Lethokuhle Msimang is a South African poet and writer, born in Durban KwaZulu-Natal. She graduated with a B.A. in Literary Studies and Creative Arts at the American University of Paris, and her poems have appeared in New Coin Poetry (Rhodes University, South Africa), Hanging Loose and The Paris/Atlantic. She is the founder of the South African Oral History Project, presently focused on the documentation of the Delville Wood Memorial and the role of South African Native Labour Corps. She is currently completing a book of linked short stories Tales of the Orange Time of Day.
Nights like those were seldom at my age. As I strolled along the coast of Tegal Besar, the black sand sliding off my feet as if coated with marble I thought, Somewhere in my infirmity and disbelief I must have forgotten the comfort of beauty. So I sat on the cold beach sand on a spot where the moon left a generous light as it fiddled with the tides and for a moment, I could stand to be senile.
“Peaceful huh? You chose the best spot,” cried a voice, her presence as disrupting as a scream. She sat beside me, her long golden legs stretched out on the sand. And there were not yet any formal introductions, instead, she flipped her sunlike hair onto one shoulder unveiling a face with lips the colour of blackberry, eyes shining. She looked good in the mood light.
“My name is Esme, and you are?”
“Walter,” I replied, a little more at ease; she had the tranquility of old age, a respect for silence as she sat beside 'me' then- only half a man. But these youths were too quick to trust an old face, and had I gathered the strength to have my way with her, the ocean would have drowned the sound of her resistance. But who was I kidding, lately, the pecker hardly rises to the occasion and though life had made a soldier of my body I remained gentle at heart. I was never hardened by the war nor could I rise past the ranks of a cadet. I was simply gifted with rhetoric and the face of a trust worthy man. A gift I used to burn through my youth and squander my old age. Though at that moment, I suppose, all she saw was a placid old man frail enough to sit beside the sun without burning with insatiable desire.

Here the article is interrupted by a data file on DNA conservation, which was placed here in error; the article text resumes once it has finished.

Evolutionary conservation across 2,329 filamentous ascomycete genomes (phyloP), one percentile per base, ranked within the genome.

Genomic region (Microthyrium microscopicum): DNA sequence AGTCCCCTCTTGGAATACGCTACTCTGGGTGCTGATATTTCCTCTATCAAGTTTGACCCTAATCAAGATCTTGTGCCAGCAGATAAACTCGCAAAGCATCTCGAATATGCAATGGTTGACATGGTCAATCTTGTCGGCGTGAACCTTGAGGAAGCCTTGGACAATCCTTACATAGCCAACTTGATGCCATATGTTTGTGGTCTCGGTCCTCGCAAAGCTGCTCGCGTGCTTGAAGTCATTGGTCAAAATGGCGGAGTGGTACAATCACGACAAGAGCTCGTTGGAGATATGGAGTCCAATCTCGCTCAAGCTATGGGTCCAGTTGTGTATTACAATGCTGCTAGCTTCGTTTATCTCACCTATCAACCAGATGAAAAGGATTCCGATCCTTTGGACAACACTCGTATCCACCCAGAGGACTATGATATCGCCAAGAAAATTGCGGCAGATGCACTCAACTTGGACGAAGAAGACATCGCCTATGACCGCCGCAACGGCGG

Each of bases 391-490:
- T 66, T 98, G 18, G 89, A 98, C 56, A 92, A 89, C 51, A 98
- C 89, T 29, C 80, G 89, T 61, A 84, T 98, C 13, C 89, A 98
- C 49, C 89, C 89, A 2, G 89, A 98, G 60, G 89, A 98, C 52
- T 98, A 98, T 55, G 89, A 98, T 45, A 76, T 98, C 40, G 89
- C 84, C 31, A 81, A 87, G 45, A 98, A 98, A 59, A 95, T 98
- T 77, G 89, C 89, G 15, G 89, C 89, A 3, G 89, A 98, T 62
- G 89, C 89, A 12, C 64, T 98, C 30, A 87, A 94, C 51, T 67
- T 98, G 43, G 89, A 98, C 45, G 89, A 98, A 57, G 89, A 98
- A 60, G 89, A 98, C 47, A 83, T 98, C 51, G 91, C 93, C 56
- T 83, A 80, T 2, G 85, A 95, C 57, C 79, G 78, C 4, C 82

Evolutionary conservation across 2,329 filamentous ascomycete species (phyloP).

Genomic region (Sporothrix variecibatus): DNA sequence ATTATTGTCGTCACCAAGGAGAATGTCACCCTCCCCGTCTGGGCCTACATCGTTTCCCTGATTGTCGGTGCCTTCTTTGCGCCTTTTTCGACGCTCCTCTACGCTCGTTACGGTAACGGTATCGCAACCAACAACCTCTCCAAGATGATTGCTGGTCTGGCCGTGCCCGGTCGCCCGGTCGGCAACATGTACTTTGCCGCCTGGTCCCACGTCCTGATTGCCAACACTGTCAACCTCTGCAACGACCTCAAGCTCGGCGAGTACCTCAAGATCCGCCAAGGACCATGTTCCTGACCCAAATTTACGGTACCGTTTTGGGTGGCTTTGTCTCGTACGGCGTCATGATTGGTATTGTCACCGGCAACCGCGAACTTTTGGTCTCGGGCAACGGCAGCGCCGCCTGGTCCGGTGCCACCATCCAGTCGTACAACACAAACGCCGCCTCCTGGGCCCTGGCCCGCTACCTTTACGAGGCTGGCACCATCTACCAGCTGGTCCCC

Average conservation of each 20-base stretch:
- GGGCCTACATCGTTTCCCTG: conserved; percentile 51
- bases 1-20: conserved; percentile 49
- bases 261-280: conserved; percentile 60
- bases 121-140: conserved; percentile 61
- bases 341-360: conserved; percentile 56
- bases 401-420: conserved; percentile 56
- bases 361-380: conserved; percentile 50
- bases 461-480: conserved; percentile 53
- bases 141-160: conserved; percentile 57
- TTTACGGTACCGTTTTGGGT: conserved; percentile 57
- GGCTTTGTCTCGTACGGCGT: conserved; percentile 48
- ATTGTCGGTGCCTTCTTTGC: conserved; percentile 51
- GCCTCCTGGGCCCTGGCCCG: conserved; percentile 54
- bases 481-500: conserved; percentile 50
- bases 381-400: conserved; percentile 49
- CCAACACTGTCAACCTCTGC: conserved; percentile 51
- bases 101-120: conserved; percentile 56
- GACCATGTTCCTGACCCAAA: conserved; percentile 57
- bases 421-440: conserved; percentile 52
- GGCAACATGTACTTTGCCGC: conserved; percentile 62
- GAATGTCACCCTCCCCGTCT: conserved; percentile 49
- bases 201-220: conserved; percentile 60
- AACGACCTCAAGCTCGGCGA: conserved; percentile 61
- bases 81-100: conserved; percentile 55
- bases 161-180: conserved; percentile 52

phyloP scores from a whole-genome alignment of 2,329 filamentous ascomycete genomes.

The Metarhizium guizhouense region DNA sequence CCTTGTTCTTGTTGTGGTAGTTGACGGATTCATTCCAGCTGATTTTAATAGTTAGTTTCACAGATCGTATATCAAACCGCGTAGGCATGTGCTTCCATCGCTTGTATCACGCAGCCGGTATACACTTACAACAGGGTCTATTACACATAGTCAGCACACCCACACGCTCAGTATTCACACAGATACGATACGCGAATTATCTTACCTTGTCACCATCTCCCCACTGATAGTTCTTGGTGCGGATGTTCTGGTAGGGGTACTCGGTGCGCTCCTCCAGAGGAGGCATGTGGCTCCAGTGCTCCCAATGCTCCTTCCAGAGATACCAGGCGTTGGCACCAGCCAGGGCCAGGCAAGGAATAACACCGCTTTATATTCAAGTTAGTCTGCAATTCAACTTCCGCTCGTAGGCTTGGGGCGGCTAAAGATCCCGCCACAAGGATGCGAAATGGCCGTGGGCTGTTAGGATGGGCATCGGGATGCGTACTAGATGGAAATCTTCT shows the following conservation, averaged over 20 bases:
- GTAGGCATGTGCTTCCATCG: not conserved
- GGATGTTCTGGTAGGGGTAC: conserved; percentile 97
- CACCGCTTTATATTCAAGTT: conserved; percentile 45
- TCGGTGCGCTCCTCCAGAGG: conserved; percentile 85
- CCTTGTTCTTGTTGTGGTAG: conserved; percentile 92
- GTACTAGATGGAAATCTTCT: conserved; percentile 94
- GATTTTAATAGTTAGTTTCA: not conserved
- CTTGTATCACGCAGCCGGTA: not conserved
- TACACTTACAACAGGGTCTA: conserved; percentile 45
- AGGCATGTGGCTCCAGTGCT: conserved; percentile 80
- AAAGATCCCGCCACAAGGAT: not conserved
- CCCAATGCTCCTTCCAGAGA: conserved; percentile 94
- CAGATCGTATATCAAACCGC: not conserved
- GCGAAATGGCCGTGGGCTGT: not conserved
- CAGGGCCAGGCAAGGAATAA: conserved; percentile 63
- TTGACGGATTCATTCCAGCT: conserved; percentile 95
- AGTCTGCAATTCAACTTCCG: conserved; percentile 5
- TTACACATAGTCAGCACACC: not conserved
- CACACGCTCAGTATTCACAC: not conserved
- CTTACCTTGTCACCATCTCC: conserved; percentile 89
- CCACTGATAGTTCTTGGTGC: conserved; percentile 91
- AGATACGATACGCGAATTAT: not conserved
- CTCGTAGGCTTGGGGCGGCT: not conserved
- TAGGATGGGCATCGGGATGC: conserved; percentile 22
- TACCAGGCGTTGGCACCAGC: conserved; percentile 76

“Walter,” she said softly, and in her kind attempt to break the silence she says “I didn't sit here because it was peaceful, I sat here because you were.” I laugh and tell her, “peace was something imposed on me which I protested it with all my youth.” She was now intrigued, but I wasn't all that surprised – the ego is so easily persuaded by words. In her curiosity, she asked if I had any children. I told her “none that know of.” See, I never remained in one place long enough to see its deterioration.
Though I’ve often wondered why strange subjects like her never found me in my prime. Perhaps, they sat on coast lines under the moonlight in solitude while I was out chasing the wind. Still her ripe, vibrant hand befriended my cold flaking fist. She had the heart to make an old man happy even if only for a moment.